- Registering a valuable design contributes to obtaining a fair return on investment made in creating and marketing the relevant product, and thereby improves your profits.
- Industrial designs are business assets that can increase the commercial value of a company and its products. The more successful a design, the higher is its value to the company.
- A protected design may also be licensed (or sold) to others for a fee. By licensing it, you may be able to enter markets that you are otherwise unable to serve.
- Registration of industrial designs encourages fair competition and honest trade practices, which, in turn, promote the production of a diverse range of aesthetically attractive products.
What rights are provided by industrial design protection ?:
When an industrial design is protected by registration, the owner is granted the right to prevent unauthorized copying or imitation by third parties. This includes the right to exclude all others from making, offering, importing, exporting or selling any product in which the design is incorporated or to which it is applied. The law and practice of a relevant country or region determine the actual scope of protection of the registered design.
Let us assume that your company has designed an umbrella with an innovative design, registered it at the national IP Office, and has therefore obtained exclusive rights over umbrellas bearing that design. What this means is that if you discovered that a competitor is making, selling or importing umbrellas bearing the same or substantially the same design you will be able to prevent him from using your design and, possibly, obtain compensation for damages which your business has suffered from the unauthorized use of that design. So, while you cannot stop competitors from making competitive products you may prevent them from making products that look just like yours and having a free ride on your creativity. For details on how to enforce your rights you are advised to consult an IP lawyer.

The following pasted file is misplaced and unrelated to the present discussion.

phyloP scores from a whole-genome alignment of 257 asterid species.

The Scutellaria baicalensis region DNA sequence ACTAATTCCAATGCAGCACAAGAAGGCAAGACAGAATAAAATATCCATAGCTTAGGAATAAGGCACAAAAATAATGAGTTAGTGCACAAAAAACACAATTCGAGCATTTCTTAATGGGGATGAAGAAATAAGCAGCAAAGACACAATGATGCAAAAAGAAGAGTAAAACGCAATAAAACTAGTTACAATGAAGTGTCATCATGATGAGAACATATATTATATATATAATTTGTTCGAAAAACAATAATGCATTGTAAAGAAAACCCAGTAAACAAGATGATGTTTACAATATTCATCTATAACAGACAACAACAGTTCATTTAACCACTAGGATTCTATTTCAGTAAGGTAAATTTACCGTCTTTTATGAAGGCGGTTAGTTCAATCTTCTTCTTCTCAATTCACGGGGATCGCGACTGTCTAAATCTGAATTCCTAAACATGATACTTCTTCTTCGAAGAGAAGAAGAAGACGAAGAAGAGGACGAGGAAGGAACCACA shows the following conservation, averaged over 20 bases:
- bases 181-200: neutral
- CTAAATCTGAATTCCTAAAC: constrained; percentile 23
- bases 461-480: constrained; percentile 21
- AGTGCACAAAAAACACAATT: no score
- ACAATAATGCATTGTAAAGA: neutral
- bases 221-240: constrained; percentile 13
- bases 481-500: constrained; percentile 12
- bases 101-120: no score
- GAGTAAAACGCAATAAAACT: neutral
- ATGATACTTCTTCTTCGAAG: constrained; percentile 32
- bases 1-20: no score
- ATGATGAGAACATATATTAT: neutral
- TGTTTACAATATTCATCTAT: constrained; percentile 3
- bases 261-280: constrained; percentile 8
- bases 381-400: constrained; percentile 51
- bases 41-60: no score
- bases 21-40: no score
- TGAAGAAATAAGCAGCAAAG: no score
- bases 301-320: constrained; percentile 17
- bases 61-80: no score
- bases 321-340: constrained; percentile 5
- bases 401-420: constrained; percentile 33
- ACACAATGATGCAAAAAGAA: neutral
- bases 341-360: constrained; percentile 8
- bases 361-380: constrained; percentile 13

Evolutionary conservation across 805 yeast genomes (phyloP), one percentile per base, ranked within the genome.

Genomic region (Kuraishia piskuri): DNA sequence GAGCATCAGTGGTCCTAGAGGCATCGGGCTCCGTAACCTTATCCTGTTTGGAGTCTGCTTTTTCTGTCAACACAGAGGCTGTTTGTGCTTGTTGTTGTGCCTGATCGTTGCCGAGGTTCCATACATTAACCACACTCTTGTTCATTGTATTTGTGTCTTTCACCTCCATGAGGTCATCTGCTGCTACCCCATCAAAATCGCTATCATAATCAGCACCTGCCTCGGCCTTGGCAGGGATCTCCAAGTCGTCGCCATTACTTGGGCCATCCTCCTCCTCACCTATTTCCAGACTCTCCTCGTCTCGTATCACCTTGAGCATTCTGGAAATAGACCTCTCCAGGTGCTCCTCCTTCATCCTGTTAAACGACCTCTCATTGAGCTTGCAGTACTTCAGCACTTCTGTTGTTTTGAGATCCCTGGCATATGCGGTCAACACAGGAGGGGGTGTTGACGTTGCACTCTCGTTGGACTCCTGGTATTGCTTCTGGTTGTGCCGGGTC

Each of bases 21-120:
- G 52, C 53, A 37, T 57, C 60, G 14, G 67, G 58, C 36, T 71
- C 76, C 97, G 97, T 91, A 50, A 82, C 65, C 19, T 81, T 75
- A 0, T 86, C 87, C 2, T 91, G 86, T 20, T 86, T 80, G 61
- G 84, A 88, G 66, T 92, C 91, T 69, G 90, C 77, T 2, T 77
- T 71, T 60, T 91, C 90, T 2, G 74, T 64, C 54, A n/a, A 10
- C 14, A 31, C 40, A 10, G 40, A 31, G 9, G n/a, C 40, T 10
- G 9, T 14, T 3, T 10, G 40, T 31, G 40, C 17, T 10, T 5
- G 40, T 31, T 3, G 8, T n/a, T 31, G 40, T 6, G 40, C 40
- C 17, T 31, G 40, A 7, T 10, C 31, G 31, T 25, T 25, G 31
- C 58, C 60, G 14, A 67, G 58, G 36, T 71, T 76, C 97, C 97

What can be registered as an industrial design?
As a general rule, to be able to be registered, a design must meet one or more of the following basic requirements, depending on the law of the country:
- The design must be " new " . A design is considered to be new if no identical design has been made available to the public before the date of filing, or the application for registration.
- The design must be " original “. A design is considered original if it has been independently created by the designer and is not a copy or an imitation of existing designs.
- The design must have " individual character “. This requirement is met if the overall impression produced by a design on an informed use differs from the overall impression produced on such a user by any earlier design which has been made available to the public.
What cannot be protected by industrial design rights?
Designs that are generally barred from registration in many countries include the following:
- Designs that do not meet the requirements of novelty, originality and/or individual character.
- Designs that are considered to be dictated exclusively by the technical function of a product; such technical or functional design features may be protected, depending on the facts of each case, by other IP rights (e.g. patents, utility models or trade secrets).
- Designs incorporating protected official symbols or emblems (such as the national flag).
How do you register a design?
To register a design in your own country you must generally take the following steps:
- Fill in the application form provided by us including your name, contact details and drawings, and/or photographs of the design(s) in question (standard formats are usually specified).